Release Date: October 23, 2007
It seems like Naruto games come in two styles these days. There are the Naruto fighting games, generally lauded as playable titles for the most part, and there is the occasional foray into other genres, like role-playing games or card battling. While the stretching of the franchise into the more esoteric forms of gameplay has almost universally resulted in experiences that will cause you to revisit your lunch, most of the fighting games have proven to be adequate. Naruto: Clash of Ninja Revolution is the latest of the fighting games, and while it offers serviceable gameplay for the most part, the simple, disappointing fact is that it does very little to distance itself in any appreciable way from other titles in the series.
This title begins the story shortly after the preliminaries for the Chunin exam, the test that Naruto's ninja class has to take in order to proceed to the next ranking of ninja. Each of the students who passed the preliminary rounds is slated to be pitted against one another, with relationships put to the test, startling powers pitted against one another and ambitions at an all-time high. As the story begins, the students are training against one another in hopes to improve their abilities before the final round. The plotline progresses through the disruption of those exams, the death of the third hokage (village leader) and the subsequent recruitment of Tsunade, a healer who has been selected by the village to be the fifth hokage. (The fourth hokage died while sealing the spirit of the nine-tailed fox inside Naruto.) The story stops where Jiraiya, Naruto's tutor, teams up with Tsunade to fight Orochimaru, the snake-obsessed orchestrator of the attack upon Naruto's hometown who perpetually seeks immortality and every jutsu he can get his hands on.
The unfortunate truth is, while Naruto: Clash of Ninja Revolution does some things right, every aspect of the game has some significant flaw. Visually, the title offers well-drawn backgrounds, and the scene transitions when a character is knocked into the adjoining battlefield are done with surprising clarity. Why is it, then, that the live shots of each character both before and after the fight look so pixelated and blocky that the GameCube would have been ashamed to display them? And what's with the motionless scenes through which each character converses before and after the battles in the Mission mode? Is the Wii's processor really so poor that it can't display expressions changing or mouths moving? One of the key visual elements of any title is consistency, and CoNR simply lacks that attribute; certain portions are cel-shaded and expertly conceived, and the animation is exceptionally good, but this only serves to emphasize the poorly rendered portions that much more.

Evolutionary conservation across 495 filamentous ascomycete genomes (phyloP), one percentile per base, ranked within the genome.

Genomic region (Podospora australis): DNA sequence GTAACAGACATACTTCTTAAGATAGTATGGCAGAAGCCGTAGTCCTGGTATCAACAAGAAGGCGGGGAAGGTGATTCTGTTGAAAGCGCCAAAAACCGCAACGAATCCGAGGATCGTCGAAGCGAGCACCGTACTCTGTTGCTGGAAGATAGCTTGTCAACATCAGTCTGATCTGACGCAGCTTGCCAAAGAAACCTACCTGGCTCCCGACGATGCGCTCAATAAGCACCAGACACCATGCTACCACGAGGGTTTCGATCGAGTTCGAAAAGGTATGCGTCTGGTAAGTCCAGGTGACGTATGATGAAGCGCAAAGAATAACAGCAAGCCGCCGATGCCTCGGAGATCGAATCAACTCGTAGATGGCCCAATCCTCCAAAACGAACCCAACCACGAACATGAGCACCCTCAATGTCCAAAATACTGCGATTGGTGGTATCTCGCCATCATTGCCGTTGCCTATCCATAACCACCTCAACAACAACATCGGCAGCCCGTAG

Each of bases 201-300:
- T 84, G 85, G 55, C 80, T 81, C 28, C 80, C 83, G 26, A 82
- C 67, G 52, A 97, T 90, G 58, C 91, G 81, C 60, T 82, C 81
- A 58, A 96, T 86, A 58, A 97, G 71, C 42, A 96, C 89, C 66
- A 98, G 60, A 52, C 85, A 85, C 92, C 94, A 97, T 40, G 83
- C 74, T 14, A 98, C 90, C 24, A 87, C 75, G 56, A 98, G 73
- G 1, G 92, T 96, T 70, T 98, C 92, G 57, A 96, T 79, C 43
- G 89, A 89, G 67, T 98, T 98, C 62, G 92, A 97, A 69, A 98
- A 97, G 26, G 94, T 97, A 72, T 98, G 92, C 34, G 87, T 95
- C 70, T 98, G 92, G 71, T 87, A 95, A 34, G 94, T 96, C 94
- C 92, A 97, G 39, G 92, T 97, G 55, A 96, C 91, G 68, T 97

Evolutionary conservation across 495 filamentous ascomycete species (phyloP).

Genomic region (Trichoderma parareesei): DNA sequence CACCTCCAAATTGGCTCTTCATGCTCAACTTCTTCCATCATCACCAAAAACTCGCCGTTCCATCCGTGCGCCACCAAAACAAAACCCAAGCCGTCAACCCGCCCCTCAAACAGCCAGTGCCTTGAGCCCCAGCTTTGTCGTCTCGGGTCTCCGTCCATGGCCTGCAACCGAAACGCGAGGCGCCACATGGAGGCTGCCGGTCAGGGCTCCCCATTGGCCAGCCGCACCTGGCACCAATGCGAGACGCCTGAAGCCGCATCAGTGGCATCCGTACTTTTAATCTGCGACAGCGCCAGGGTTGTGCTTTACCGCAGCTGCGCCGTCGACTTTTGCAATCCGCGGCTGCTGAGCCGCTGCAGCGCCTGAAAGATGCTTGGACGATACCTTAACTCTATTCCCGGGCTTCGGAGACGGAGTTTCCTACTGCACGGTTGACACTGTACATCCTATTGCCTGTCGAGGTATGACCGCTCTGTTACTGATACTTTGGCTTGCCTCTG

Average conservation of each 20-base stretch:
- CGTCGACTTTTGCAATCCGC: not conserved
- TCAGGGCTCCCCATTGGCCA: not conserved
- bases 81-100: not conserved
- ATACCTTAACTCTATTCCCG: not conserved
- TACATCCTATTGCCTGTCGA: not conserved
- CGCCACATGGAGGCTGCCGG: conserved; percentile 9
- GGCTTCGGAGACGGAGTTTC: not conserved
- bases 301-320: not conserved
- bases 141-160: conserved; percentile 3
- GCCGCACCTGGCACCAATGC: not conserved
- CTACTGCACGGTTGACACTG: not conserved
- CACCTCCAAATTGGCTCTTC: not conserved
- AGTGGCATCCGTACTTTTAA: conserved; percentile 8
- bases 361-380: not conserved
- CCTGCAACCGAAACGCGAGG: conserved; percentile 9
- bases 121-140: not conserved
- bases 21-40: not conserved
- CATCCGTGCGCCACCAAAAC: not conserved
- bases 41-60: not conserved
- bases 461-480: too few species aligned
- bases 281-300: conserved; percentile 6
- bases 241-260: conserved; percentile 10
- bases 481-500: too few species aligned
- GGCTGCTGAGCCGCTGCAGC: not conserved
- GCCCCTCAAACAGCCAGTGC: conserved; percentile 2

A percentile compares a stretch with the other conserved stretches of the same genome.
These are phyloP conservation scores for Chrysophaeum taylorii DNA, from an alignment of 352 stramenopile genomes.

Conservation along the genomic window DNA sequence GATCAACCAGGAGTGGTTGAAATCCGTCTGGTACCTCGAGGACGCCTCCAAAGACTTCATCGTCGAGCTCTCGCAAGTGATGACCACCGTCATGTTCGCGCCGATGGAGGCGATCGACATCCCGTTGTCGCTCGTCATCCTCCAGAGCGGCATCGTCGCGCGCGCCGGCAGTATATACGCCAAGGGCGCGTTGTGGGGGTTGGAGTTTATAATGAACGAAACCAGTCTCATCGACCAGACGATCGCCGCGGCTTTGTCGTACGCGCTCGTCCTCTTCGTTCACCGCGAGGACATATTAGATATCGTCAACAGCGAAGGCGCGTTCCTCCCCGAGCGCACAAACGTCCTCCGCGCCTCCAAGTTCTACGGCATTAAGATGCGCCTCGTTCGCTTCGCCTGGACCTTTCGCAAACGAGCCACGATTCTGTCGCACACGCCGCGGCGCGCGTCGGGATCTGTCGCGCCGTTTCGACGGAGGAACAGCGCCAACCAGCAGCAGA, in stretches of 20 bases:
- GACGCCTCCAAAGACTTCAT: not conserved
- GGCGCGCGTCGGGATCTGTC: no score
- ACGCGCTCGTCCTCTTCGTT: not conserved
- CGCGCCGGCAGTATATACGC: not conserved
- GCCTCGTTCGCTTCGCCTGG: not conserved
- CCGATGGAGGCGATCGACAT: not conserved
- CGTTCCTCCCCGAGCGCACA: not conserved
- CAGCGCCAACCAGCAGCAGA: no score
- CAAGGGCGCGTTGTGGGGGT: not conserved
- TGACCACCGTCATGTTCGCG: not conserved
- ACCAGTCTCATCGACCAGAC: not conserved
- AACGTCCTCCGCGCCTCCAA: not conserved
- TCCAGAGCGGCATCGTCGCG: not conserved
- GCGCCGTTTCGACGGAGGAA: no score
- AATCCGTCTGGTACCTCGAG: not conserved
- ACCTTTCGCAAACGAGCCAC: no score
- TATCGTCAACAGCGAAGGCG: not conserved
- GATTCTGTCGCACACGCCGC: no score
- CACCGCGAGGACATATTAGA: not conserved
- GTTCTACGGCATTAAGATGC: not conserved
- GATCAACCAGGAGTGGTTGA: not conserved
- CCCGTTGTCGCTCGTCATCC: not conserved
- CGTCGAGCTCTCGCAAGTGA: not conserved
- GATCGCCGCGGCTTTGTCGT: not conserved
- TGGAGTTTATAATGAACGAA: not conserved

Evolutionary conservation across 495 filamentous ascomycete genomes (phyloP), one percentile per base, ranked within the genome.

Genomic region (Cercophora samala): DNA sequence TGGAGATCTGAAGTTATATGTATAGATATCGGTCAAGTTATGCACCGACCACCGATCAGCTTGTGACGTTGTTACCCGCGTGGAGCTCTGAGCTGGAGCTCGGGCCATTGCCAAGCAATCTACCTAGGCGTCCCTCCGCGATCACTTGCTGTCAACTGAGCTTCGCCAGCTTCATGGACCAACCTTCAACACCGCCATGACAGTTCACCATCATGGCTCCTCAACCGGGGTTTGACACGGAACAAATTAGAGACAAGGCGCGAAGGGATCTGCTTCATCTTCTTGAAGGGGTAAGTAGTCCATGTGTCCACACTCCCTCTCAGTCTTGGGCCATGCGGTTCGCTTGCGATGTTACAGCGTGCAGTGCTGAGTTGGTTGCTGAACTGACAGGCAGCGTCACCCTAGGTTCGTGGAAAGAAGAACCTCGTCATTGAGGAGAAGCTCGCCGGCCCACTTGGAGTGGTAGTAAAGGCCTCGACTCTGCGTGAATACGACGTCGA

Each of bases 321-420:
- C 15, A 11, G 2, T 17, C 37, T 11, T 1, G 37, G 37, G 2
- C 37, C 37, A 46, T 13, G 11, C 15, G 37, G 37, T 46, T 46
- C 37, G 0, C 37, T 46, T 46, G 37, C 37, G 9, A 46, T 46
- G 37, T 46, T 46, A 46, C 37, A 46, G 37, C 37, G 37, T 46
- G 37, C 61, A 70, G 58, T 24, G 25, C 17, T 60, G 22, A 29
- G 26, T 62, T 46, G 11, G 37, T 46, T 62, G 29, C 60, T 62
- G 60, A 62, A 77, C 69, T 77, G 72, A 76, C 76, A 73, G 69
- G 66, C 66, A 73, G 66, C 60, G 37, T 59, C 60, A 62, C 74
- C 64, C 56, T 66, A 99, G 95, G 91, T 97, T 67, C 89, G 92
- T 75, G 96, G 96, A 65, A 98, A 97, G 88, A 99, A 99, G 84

In terms of audio accuracy, CoNR has issues that are similarly difficult to justify. While the characters' voices are fairly recognizable in most cases, there are certain flaws that a sharp ear will detect. In particular, the voice of Sasuke has clearly been performed by a different actor, and it's obvious whenever he opens his mouth. Worse yet, the contracts signed by the voice actors apparently had a clause that required them to recite verbatim whatever text appeared on the screen. This leads to some seriously robotic-sounding dialogue at some points in the game, particularly during the tutorial mission starring Naruto and Jiraiya, during which the latter, an unusually casual, undignified character, seems to be unable to use contractions or speak in anything but the stiffest of tones. In addition, some voices seem to have their volumes exaggerated while others seem to have been greatly toned down, as though preference was shown toward particular characters over others. Again, consistency is missing here, and the importance of a steady, comprehensible portrayal of the game as a whole can't be overstated.